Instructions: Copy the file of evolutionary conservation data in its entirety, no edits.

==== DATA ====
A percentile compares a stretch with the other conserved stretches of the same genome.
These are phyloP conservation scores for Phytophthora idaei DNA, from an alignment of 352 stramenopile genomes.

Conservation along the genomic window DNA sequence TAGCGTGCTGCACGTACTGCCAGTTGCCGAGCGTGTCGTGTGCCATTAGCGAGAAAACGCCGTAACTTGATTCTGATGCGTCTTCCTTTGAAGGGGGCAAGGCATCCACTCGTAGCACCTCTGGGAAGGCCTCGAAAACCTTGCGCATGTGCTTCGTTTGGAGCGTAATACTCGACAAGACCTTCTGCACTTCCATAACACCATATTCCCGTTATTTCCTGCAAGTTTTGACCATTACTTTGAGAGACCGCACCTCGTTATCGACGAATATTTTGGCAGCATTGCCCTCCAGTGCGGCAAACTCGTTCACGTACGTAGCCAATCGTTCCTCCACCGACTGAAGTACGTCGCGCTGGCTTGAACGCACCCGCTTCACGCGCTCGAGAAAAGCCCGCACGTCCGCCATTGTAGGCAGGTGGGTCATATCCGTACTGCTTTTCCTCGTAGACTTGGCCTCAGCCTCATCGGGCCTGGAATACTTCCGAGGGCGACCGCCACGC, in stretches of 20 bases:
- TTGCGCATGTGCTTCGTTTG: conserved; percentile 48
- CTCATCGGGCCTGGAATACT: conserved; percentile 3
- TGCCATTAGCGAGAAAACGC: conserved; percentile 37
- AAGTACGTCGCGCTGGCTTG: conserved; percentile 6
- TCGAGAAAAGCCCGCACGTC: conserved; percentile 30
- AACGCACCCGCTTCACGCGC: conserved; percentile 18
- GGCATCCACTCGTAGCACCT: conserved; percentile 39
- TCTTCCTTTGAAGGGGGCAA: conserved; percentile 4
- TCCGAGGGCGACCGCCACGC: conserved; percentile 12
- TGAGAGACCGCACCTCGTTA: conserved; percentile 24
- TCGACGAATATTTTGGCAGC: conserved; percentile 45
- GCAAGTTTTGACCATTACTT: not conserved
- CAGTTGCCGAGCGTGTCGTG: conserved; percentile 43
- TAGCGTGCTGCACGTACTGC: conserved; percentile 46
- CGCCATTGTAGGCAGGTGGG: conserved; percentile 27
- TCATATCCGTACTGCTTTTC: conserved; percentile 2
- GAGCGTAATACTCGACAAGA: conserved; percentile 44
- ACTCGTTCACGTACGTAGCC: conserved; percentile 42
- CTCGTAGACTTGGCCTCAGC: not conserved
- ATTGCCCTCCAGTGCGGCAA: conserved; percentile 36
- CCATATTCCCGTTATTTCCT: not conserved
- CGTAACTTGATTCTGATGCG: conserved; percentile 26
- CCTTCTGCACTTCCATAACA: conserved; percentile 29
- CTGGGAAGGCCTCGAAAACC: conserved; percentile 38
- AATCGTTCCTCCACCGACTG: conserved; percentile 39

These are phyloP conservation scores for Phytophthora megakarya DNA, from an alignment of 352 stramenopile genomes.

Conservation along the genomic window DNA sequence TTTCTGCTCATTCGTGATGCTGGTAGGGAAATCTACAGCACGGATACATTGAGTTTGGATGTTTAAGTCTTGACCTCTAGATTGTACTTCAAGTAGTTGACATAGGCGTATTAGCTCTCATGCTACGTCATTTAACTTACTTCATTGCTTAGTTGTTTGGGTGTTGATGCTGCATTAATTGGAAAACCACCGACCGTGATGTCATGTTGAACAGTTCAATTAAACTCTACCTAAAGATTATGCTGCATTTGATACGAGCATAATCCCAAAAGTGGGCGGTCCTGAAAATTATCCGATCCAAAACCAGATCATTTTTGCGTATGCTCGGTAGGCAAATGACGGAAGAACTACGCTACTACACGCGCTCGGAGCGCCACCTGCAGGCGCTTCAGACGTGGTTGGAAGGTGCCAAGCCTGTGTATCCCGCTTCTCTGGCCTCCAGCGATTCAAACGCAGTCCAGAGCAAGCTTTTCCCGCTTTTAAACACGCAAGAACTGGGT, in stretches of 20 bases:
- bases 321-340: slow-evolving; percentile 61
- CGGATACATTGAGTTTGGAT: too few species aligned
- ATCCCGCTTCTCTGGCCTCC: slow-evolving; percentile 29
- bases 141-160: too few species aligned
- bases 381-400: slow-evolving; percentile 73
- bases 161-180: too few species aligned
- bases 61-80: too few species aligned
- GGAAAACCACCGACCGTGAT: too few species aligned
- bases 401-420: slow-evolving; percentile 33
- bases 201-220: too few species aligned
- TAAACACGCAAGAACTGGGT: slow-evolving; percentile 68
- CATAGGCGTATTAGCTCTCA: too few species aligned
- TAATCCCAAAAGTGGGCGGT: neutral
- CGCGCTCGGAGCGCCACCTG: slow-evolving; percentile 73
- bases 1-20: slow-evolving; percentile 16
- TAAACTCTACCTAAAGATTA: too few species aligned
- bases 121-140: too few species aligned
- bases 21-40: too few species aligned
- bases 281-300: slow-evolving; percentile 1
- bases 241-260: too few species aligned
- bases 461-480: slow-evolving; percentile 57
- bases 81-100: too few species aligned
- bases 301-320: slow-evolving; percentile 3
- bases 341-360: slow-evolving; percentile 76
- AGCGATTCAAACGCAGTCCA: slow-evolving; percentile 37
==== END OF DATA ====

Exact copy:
A percentile compares a stretch with the other conserved stretches of the same genome.
These are phyloP conservation scores for Phytophthora idaei DNA, from an alignment of 352 stramenopile genomes.

Conservation along the genomic window DNA sequence TAGCGTGCTGCACGTACTGCCAGTTGCCGAGCGTGTCGTGTGCCATTAGCGAGAAAACGCCGTAACTTGATTCTGATGCGTCTTCCTTTGAAGGGGGCAAGGCATCCACTCGTAGCACCTCTGGGAAGGCCTCGAAAACCTTGCGCATGTGCTTCGTTTGGAGCGTAATACTCGACAAGACCTTCTGCACTTCCATAACACCATATTCCCGTTATTTCCTGCAAGTTTTGACCATTACTTTGAGAGACCGCACCTCGTTATCGACGAATATTTTGGCAGCATTGCCCTCCAGTGCGGCAAACTCGTTCACGTACGTAGCCAATCGTTCCTCCACCGACTGAAGTACGTCGCGCTGGCTTGAACGCACCCGCTTCACGCGCTCGAGAAAAGCCCGCACGTCCGCCATTGTAGGCAGGTGGGTCATATCCGTACTGCTTTTCCTCGTAGACTTGGCCTCAGCCTCATCGGGCCTGGAATACTTCCGAGGGCGACCGCCACGC, in stretches of 20 bases:
- TTGCGCATGTGCTTCGTTTG: conserved; percentile 48
- CTCATCGGGCCTGGAATACT: conserved; percentile 3
- TGCCATTAGCGAGAAAACGC: conserved; percentile 37
- AAGTACGTCGCGCTGGCTTG: conserved; percentile 6
- TCGAGAAAAGCCCGCACGTC: conserved; percentile 30
- AACGCACCCGCTTCACGCGC: conserved; percentile 18
- GGCATCCACTCGTAGCACCT: conserved; percentile 39
- TCTTCCTTTGAAGGGGGCAA: conserved; percentile 4
- TCCGAGGGCGACCGCCACGC: conserved; percentile 12
- TGAGAGACCGCACCTCGTTA: conserved; percentile 24
- TCGACGAATATTTTGGCAGC: conserved; percentile 45
- GCAAGTTTTGACCATTACTT: not conserved
- CAGTTGCCGAGCGTGTCGTG: conserved; percentile 43
- TAGCGTGCTGCACGTACTGC: conserved; percentile 46
- CGCCATTGTAGGCAGGTGGG: conserved; percentile 27
- TCATATCCGTACTGCTTTTC: conserved; percentile 2
- GAGCGTAATACTCGACAAGA: conserved; percentile 44
- ACTCGTTCACGTACGTAGCC: conserved; percentile 42
- CTCGTAGACTTGGCCTCAGC: not conserved
- ATTGCCCTCCAGTGCGGCAA: conserved; percentile 36
- CCATATTCCCGTTATTTCCT: not conserved
- CGTAACTTGATTCTGATGCG: conserved; percentile 26
- CCTTCTGCACTTCCATAACA: conserved; percentile 29
- CTGGGAAGGCCTCGAAAACC: conserved; percentile 38
- AATCGTTCCTCCACCGACTG: conserved; percentile 39

These are phyloP conservation scores for Phytophthora megakarya DNA, from an alignment of 352 stramenopile genomes.

Conservation along the genomic window DNA sequence TTTCTGCTCATTCGTGATGCTGGTAGGGAAATCTACAGCACGGATACATTGAGTTTGGATGTTTAAGTCTTGACCTCTAGATTGTACTTCAAGTAGTTGACATAGGCGTATTAGCTCTCATGCTACGTCATTTAACTTACTTCATTGCTTAGTTGTTTGGGTGTTGATGCTGCATTAATTGGAAAACCACCGACCGTGATGTCATGTTGAACAGTTCAATTAAACTCTACCTAAAGATTATGCTGCATTTGATACGAGCATAATCCCAAAAGTGGGCGGTCCTGAAAATTATCCGATCCAAAACCAGATCATTTTTGCGTATGCTCGGTAGGCAAATGACGGAAGAACTACGCTACTACACGCGCTCGGAGCGCCACCTGCAGGCGCTTCAGACGTGGTTGGAAGGTGCCAAGCCTGTGTATCCCGCTTCTCTGGCCTCCAGCGATTCAAACGCAGTCCAGAGCAAGCTTTTCCCGCTTTTAAACACGCAAGAACTGGGT, in stretches of 20 bases:
- bases 321-340: slow-evolving; percentile 61
- CGGATACATTGAGTTTGGAT: too few species aligned
- ATCCCGCTTCTCTGGCCTCC: slow-evolving; percentile 29
- bases 141-160: too few species aligned
- bases 381-400: slow-evolving; percentile 73
- bases 161-180: too few species aligned
- bases 61-80: too few species aligned
- GGAAAACCACCGACCGTGAT: too few species aligned
- bases 401-420: slow-evolving; percentile 33
- bases 201-220: too few species aligned
- TAAACACGCAAGAACTGGGT: slow-evolving; percentile 68
- CATAGGCGTATTAGCTCTCA: too few species aligned
- TAATCCCAAAAGTGGGCGGT: neutral
- CGCGCTCGGAGCGCCACCTG: slow-evolving; percentile 73
- bases 1-20: slow-evolving; percentile 16
- TAAACTCTACCTAAAGATTA: too few species aligned
- bases 121-140: too few species aligned
- bases 21-40: too few species aligned
- bases 281-300: slow-evolving; percentile 1
- bases 241-260: too few species aligned
- bases 461-480: slow-evolving; percentile 57
- bases 81-100: too few species aligned
- bases 301-320: slow-evolving; percentile 3
- bases 341-360: slow-evolving; percentile 76
- AGCGATTCAAACGCAGTCCA: slow-evolving; percentile 37